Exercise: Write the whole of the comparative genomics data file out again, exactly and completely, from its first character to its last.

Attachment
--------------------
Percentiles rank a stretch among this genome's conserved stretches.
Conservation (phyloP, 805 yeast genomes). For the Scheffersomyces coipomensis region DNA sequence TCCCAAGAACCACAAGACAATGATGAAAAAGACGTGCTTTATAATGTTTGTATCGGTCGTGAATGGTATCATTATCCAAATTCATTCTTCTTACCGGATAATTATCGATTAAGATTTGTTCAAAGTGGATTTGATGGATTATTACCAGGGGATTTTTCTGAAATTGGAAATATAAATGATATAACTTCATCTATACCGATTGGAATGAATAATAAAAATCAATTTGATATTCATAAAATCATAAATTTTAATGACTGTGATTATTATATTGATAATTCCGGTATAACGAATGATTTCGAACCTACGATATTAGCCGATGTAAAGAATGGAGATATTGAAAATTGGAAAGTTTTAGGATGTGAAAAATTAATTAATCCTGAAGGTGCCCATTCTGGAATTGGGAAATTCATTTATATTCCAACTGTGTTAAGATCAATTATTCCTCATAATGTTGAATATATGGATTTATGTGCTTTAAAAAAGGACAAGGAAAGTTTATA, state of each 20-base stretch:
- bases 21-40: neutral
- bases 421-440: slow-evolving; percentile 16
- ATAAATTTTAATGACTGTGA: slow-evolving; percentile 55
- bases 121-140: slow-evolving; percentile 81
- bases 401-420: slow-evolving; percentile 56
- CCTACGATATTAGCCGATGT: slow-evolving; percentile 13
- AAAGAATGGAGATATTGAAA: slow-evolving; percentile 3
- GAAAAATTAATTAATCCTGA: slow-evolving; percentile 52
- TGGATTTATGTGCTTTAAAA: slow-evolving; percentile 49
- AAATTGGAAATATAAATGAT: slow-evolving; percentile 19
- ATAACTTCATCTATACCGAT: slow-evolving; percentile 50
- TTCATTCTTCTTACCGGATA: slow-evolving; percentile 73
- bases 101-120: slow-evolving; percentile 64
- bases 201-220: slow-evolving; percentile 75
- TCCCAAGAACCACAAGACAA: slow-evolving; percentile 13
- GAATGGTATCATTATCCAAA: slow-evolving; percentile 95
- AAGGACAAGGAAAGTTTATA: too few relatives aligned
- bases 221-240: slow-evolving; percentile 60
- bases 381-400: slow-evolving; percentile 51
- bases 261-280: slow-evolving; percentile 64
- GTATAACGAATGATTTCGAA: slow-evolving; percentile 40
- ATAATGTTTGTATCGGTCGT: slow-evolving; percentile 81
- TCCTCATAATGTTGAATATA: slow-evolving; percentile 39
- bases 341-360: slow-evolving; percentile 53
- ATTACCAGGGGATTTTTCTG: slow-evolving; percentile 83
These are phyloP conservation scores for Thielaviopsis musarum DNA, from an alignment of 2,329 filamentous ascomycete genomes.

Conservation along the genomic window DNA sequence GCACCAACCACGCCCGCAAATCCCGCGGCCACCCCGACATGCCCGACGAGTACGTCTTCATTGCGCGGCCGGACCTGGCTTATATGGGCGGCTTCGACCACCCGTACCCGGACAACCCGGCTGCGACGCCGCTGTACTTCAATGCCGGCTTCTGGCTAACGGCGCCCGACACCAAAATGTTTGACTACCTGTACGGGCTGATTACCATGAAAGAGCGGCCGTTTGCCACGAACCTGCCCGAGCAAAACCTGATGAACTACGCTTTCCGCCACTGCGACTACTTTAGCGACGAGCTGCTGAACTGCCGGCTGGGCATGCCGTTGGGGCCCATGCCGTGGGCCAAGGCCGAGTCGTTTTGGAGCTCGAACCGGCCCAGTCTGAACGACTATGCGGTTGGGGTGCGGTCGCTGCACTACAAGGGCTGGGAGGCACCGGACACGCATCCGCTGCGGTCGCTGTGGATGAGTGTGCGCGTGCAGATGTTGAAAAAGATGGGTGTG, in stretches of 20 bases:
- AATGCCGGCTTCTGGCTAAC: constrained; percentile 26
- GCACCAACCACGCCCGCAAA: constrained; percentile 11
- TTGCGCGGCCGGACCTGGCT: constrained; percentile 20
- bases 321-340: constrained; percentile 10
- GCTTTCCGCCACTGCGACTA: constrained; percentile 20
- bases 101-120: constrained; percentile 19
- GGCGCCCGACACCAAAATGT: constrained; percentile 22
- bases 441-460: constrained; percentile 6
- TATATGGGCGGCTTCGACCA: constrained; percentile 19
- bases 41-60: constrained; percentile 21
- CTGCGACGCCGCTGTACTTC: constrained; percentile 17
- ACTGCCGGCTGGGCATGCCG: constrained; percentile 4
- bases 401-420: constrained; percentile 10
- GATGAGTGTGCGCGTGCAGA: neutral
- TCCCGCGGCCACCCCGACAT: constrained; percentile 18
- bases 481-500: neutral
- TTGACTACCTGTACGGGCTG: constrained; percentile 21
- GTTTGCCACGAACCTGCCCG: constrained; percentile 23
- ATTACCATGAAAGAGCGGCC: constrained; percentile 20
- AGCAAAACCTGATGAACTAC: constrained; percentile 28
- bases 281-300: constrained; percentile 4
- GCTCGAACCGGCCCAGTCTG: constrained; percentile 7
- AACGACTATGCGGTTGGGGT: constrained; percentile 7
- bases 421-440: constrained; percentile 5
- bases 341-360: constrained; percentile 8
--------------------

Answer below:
Percentiles rank a stretch among this genome's conserved stretches.
Conservation (phyloP, 805 yeast genomes). For the Scheffersomyces coipomensis region DNA sequence TCCCAAGAACCACAAGACAATGATGAAAAAGACGTGCTTTATAATGTTTGTATCGGTCGTGAATGGTATCATTATCCAAATTCATTCTTCTTACCGGATAATTATCGATTAAGATTTGTTCAAAGTGGATTTGATGGATTATTACCAGGGGATTTTTCTGAAATTGGAAATATAAATGATATAACTTCATCTATACCGATTGGAATGAATAATAAAAATCAATTTGATATTCATAAAATCATAAATTTTAATGACTGTGATTATTATATTGATAATTCCGGTATAACGAATGATTTCGAACCTACGATATTAGCCGATGTAAAGAATGGAGATATTGAAAATTGGAAAGTTTTAGGATGTGAAAAATTAATTAATCCTGAAGGTGCCCATTCTGGAATTGGGAAATTCATTTATATTCCAACTGTGTTAAGATCAATTATTCCTCATAATGTTGAATATATGGATTTATGTGCTTTAAAAAAGGACAAGGAAAGTTTATA, state of each 20-base stretch:
- bases 21-40: neutral
- bases 421-440: slow-evolving; percentile 16
- ATAAATTTTAATGACTGTGA: slow-evolving; percentile 55
- bases 121-140: slow-evolving; percentile 81
- bases 401-420: slow-evolving; percentile 56
- CCTACGATATTAGCCGATGT: slow-evolving; percentile 13
- AAAGAATGGAGATATTGAAA: slow-evolving; percentile 3
- GAAAAATTAATTAATCCTGA: slow-evolving; percentile 52
- TGGATTTATGTGCTTTAAAA: slow-evolving; percentile 49
- AAATTGGAAATATAAATGAT: slow-evolving; percentile 19
- ATAACTTCATCTATACCGAT: slow-evolving; percentile 50
- TTCATTCTTCTTACCGGATA: slow-evolving; percentile 73
- bases 101-120: slow-evolving; percentile 64
- bases 201-220: slow-evolving; percentile 75
- TCCCAAGAACCACAAGACAA: slow-evolving; percentile 13
- GAATGGTATCATTATCCAAA: slow-evolving; percentile 95
- AAGGACAAGGAAAGTTTATA: too few relatives aligned
- bases 221-240: slow-evolving; percentile 60
- bases 381-400: slow-evolving; percentile 51
- bases 261-280: slow-evolving; percentile 64
- GTATAACGAATGATTTCGAA: slow-evolving; percentile 40
- ATAATGTTTGTATCGGTCGT: slow-evolving; percentile 81
- TCCTCATAATGTTGAATATA: slow-evolving; percentile 39
- bases 341-360: slow-evolving; percentile 53
- ATTACCAGGGGATTTTTCTG: slow-evolving; percentile 83
These are phyloP conservation scores for Thielaviopsis musarum DNA, from an alignment of 2,329 filamentous ascomycete genomes.

Conservation along the genomic window DNA sequence GCACCAACCACGCCCGCAAATCCCGCGGCCACCCCGACATGCCCGACGAGTACGTCTTCATTGCGCGGCCGGACCTGGCTTATATGGGCGGCTTCGACCACCCGTACCCGGACAACCCGGCTGCGACGCCGCTGTACTTCAATGCCGGCTTCTGGCTAACGGCGCCCGACACCAAAATGTTTGACTACCTGTACGGGCTGATTACCATGAAAGAGCGGCCGTTTGCCACGAACCTGCCCGAGCAAAACCTGATGAACTACGCTTTCCGCCACTGCGACTACTTTAGCGACGAGCTGCTGAACTGCCGGCTGGGCATGCCGTTGGGGCCCATGCCGTGGGCCAAGGCCGAGTCGTTTTGGAGCTCGAACCGGCCCAGTCTGAACGACTATGCGGTTGGGGTGCGGTCGCTGCACTACAAGGGCTGGGAGGCACCGGACACGCATCCGCTGCGGTCGCTGTGGATGAGTGTGCGCGTGCAGATGTTGAAAAAGATGGGTGTG, in stretches of 20 bases:
- AATGCCGGCTTCTGGCTAAC: constrained; percentile 26
- GCACCAACCACGCCCGCAAA: constrained; percentile 11
- TTGCGCGGCCGGACCTGGCT: constrained; percentile 20
- bases 321-340: constrained; percentile 10
- GCTTTCCGCCACTGCGACTA: constrained; percentile 20
- bases 101-120: constrained; percentile 19
- GGCGCCCGACACCAAAATGT: constrained; percentile 22
- bases 441-460: constrained; percentile 6
- TATATGGGCGGCTTCGACCA: constrained; percentile 19
- bases 41-60: constrained; percentile 21
- CTGCGACGCCGCTGTACTTC: constrained; percentile 17
- ACTGCCGGCTGGGCATGCCG: constrained; percentile 4
- bases 401-420: constrained; percentile 10
- GATGAGTGTGCGCGTGCAGA: neutral
- TCCCGCGGCCACCCCGACAT: constrained; percentile 18
- bases 481-500: neutral
- TTGACTACCTGTACGGGCTG: constrained; percentile 21
- GTTTGCCACGAACCTGCCCG: constrained; percentile 23
- ATTACCATGAAAGAGCGGCC: constrained; percentile 20
- AGCAAAACCTGATGAACTAC: constrained; percentile 28
- bases 281-300: constrained; percentile 4
- GCTCGAACCGGCCCAGTCTG: constrained; percentile 7
- AACGACTATGCGGTTGGGGT: constrained; percentile 7
- bases 421-440: constrained; percentile 5
- bases 341-360: constrained; percentile 8